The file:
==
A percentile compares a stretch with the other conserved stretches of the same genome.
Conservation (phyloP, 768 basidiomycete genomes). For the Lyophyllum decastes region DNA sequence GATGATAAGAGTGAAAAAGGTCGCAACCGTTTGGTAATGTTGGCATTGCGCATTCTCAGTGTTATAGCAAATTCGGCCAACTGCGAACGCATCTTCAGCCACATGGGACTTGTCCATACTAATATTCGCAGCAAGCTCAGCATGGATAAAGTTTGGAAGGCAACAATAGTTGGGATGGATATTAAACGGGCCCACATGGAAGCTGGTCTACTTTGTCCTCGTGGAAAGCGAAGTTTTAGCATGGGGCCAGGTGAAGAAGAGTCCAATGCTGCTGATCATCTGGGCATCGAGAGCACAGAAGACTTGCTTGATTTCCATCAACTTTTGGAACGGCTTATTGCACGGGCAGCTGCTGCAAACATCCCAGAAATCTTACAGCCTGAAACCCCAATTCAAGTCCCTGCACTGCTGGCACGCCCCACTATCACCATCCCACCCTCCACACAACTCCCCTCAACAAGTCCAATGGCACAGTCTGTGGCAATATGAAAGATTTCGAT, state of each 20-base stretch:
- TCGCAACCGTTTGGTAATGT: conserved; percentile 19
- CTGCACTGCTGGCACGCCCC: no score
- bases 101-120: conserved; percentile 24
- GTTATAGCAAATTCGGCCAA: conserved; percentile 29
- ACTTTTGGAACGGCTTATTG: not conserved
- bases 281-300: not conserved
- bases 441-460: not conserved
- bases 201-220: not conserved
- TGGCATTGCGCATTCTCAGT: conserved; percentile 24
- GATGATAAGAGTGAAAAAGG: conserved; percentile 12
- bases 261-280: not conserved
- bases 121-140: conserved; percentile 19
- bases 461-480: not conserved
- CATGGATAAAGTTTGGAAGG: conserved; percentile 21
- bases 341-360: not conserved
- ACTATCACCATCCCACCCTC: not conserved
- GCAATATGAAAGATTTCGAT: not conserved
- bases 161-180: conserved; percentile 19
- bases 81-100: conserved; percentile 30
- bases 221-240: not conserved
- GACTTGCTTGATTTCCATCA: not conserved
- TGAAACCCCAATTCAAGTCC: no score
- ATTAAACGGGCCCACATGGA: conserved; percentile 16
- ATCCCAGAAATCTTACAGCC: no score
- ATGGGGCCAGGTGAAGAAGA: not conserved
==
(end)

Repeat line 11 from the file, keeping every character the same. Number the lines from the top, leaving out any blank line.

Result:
- TGGCATTGCGCATTCTCAGT: conserved; percentile 24